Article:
Enterprise Resilience of Maritime Container Ports to Pandemic and Other Emergent Conditions; Using ANT to Explore the Role of Regulatory Framework Acting as a Network Builder in Aviation Design Through the Case of the Boeing 737 MAX
Karamete, Tan, School of Engineering and Applied Science, University of Virginia
Lambert, James, EN-Eng Sys and Environment, University of Virginia
Laugelli, Benjamin, EN-Engineering and Society, University of Virginia
The concept of risk resilience in large-scale systems is shared throughout both my technical work and STS research. Applying risk resilient engineering practices involves the systematic approach to identifying critical emergent conditions and applying algorithmic data analytics to calculate key safety-critical scenarios. Where the two works differ is which principles are prioritized during its implementation. My technical work explores the ranking of safety-critical scenarios in maritime ports, whereas my STS research seeks to identify whether decades-old, “tried-and-tested” safety regulations in the aviation industry hinder innovation in such a way that risk-resilience of aviation systems is reduced. Therefore, while my technical work and STS research differ in scope, they both utilize the same medium of risk-resilience to derive their conclusions.
The central aspect of my technical research involves using risk-resilient analytical methodologies to identify emergent conditions and calculate safety-critical scenarios that are disruptive to maritime ports. Our executive-level partners at the Port of Virginia entrusted us with performing a resilience analysis of their operations as well as their projected financial investments over the next 50 years. Our team then engaged in extensive research into emergent trends within the maritime container shipping industry and potential initiatives that would optimize operations at the Port. After multiple meetings with Port executives, our team built a multi-criteria analysis tool that quantitatively ranked each grouping of emergent conditions, scenarios, and initiatives. Finally, our team presented the results of this risk-resilience analysis to the CEO of the Port.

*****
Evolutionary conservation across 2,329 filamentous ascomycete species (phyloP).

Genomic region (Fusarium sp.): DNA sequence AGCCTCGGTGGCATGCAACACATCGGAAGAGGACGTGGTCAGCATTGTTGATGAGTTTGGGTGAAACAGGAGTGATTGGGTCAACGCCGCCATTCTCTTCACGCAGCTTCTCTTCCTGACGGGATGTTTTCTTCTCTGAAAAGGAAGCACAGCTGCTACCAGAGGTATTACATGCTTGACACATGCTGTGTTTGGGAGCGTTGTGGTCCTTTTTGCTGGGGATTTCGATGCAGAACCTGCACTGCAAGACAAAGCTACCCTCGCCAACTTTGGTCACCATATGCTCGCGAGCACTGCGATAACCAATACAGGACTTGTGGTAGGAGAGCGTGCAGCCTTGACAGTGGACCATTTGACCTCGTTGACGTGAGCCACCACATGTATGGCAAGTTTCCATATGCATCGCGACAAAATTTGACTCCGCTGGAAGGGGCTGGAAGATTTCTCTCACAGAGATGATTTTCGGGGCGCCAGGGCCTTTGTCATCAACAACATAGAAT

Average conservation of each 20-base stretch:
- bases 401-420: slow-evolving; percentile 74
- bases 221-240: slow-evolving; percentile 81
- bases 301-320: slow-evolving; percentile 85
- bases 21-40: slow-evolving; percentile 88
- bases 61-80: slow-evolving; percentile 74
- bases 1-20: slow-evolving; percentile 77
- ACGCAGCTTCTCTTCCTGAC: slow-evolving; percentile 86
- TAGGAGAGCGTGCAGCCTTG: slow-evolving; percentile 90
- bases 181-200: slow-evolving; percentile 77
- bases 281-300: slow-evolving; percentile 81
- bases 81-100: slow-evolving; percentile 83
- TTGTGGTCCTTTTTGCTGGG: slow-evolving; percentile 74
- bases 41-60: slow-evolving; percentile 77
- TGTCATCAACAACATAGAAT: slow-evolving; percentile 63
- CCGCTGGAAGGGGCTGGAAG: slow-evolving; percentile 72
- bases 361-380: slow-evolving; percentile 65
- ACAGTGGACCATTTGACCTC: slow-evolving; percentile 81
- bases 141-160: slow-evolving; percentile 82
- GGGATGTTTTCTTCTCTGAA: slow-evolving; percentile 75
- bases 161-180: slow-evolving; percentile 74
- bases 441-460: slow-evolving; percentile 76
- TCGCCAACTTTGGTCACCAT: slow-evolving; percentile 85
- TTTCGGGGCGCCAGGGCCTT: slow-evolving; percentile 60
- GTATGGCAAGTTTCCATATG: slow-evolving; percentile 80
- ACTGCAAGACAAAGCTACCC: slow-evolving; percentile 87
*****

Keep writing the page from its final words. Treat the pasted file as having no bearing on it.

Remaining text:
Risk resilience is also used in my STS research, but in a different capacity. My research prioritizes understanding whether or not existing FAA regulations—thought of as “tried-and-tested”—discourage innovative design to such a point that overall industry-level safety is reduced via stagnation. In my research, I utilize ANT to explore the role FAA regulations have as a network builder for passenger aviation design. My claim is that when FAA regulators use risk-resilience methodologies to draft legislation, they should do so in a way that promotes dynamism in the long-run. Decades-old regulations contribute to airplane manufacturers like Boeing and Airbus only incrementally “improving” decades-old aircraft. An example of constrained innovation in new aviation design that supports my claim of stagnation reducing risk-resilience can be seen in the Boeing 737 Max, which I use as a case study throughout my research.
Synergizing the research applications of both my technical and STS work has added great value to my perspective as a systems engineer. My technical work has given me a solid quantitative foundation when analyzing risk resilient traits of a system, while my STS research has reminded me of the importance of avoiding stagnation even when “tried-and-tested” approaches are the dominant approach. I am confident that the knowledge I have accumulated throughout this course has made me a more ethical thinker and thereby a better engineer.
BS (Bachelor of Science)
Enterprise Risk Resilience , Maritime Ports, Pandemic, Actor Network Theory
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